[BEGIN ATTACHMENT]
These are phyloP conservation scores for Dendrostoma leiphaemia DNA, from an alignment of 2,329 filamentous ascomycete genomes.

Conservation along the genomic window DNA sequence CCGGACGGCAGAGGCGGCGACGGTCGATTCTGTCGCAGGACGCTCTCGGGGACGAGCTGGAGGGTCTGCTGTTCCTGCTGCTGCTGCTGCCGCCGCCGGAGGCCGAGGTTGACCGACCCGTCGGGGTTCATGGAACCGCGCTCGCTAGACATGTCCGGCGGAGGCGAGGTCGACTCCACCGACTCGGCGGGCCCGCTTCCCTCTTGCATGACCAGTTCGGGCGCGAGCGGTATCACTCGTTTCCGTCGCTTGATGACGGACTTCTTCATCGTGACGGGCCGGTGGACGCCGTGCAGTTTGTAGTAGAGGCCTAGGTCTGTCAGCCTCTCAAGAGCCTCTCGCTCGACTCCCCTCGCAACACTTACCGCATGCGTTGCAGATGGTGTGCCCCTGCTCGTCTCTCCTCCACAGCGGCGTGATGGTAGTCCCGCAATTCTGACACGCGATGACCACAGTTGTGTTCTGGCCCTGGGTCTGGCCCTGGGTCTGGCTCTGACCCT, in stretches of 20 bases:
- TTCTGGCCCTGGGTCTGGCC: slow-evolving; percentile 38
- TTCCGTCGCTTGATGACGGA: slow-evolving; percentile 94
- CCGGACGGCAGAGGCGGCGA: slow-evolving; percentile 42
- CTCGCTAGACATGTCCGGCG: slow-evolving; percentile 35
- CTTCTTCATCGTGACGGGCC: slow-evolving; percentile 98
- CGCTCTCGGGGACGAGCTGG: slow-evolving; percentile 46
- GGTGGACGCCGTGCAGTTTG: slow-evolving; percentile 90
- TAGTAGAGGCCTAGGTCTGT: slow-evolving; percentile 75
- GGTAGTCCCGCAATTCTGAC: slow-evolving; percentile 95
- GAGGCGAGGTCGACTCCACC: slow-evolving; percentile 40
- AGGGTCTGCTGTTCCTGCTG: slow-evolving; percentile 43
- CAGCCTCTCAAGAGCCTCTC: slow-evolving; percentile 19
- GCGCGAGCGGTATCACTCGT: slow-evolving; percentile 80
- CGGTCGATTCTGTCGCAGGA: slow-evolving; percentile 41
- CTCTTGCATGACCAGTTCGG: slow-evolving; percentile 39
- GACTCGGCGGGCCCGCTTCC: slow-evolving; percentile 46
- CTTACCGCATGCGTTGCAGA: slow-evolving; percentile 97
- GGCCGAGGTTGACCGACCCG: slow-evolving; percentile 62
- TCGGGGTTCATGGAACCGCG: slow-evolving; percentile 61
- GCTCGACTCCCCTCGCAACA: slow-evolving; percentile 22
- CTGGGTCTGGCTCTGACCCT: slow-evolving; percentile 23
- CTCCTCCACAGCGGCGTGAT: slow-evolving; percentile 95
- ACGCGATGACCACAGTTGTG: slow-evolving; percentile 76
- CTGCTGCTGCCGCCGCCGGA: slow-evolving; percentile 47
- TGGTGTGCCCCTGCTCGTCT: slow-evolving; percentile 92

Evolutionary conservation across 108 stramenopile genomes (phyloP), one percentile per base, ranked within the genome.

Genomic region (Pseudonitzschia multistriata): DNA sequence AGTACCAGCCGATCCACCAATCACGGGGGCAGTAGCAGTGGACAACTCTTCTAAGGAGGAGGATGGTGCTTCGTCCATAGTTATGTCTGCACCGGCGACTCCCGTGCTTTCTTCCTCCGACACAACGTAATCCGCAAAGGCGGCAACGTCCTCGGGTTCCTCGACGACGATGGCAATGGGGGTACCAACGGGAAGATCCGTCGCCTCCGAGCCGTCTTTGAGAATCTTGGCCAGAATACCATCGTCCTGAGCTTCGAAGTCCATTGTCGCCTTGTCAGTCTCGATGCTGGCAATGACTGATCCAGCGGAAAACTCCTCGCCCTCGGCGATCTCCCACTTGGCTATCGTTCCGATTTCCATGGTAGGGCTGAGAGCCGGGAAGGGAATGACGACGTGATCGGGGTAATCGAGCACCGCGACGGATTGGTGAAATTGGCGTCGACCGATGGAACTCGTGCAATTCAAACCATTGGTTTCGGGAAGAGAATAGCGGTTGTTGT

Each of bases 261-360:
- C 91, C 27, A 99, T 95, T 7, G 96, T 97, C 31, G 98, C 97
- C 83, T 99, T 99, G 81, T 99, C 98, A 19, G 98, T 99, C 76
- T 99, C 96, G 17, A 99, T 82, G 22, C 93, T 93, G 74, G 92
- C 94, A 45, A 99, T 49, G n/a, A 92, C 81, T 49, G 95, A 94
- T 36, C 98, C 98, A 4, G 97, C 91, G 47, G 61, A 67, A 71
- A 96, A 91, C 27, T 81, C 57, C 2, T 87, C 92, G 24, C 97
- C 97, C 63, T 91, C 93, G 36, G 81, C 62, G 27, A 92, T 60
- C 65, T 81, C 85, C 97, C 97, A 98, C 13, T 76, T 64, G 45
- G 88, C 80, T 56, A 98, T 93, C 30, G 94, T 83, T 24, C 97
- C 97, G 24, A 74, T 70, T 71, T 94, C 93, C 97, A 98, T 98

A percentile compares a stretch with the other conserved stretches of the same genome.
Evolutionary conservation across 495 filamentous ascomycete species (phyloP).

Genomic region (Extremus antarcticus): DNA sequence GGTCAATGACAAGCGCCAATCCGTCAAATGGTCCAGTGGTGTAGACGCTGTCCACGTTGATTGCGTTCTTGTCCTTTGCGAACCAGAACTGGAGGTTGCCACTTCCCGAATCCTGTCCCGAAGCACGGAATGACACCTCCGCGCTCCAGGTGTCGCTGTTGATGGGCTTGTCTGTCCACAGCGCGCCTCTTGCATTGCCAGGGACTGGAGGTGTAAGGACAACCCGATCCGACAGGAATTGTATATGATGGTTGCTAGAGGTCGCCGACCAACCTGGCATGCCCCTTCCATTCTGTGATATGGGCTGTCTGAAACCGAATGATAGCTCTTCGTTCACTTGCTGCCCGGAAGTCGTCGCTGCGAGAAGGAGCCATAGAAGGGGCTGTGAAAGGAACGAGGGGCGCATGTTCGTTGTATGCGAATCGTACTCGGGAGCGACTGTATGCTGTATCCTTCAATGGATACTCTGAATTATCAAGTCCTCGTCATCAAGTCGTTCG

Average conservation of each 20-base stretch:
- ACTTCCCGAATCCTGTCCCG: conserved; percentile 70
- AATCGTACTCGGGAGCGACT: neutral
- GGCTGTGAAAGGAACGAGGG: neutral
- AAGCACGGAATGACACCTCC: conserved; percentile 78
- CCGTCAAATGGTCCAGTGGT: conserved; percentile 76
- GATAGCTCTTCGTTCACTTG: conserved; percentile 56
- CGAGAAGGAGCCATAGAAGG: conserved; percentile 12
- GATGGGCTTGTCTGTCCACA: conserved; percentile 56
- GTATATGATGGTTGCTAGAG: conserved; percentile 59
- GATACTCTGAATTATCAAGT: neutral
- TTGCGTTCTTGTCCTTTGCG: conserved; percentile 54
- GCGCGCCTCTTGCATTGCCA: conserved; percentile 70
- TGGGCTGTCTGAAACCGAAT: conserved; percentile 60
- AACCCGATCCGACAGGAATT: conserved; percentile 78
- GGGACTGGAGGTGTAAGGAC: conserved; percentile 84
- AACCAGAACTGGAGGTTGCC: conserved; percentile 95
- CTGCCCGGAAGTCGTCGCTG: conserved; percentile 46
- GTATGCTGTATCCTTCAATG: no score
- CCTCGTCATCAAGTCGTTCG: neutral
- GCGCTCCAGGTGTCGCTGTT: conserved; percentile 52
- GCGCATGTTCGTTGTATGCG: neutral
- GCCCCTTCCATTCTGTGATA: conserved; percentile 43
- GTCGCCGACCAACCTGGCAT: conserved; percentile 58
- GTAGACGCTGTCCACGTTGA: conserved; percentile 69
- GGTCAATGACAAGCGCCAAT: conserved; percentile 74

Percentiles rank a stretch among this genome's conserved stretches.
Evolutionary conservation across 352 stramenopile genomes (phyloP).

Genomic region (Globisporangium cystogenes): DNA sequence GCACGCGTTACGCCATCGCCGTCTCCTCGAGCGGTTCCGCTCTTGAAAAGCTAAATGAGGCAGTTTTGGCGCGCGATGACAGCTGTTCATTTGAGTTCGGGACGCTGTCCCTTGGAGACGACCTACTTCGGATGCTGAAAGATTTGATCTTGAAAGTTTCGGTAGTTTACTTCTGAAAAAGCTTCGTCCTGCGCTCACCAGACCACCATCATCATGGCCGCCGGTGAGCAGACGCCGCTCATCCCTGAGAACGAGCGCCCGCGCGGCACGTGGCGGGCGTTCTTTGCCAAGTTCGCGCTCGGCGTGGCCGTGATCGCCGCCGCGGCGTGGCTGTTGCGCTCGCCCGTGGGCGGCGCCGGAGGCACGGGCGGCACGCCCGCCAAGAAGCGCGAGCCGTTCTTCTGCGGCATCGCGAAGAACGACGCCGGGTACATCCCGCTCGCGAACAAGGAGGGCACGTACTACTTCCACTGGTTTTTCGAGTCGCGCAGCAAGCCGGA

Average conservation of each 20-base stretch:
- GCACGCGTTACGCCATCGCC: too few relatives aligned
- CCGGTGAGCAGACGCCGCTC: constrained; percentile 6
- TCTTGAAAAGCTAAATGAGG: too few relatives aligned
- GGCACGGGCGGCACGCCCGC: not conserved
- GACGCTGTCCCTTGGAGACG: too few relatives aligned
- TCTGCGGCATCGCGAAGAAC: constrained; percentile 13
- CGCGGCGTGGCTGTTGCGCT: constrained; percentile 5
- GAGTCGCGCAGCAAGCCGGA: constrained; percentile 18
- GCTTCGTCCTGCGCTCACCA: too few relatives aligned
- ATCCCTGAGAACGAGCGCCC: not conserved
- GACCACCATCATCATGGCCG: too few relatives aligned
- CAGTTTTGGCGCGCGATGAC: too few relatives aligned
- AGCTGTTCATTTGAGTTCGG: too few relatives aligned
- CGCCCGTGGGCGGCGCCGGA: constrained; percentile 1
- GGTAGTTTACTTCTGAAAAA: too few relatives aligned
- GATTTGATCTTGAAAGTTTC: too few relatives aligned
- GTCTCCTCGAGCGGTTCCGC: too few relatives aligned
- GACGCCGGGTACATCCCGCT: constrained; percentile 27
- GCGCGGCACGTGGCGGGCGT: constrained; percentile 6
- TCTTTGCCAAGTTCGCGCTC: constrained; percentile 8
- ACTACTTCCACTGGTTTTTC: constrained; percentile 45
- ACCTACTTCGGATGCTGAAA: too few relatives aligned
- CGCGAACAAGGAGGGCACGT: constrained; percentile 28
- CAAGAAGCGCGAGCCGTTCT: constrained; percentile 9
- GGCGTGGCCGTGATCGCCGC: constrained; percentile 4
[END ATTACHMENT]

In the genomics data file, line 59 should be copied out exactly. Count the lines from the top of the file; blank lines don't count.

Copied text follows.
- GGGACTGGAGGTGTAAGGAC: conserved; percentile 84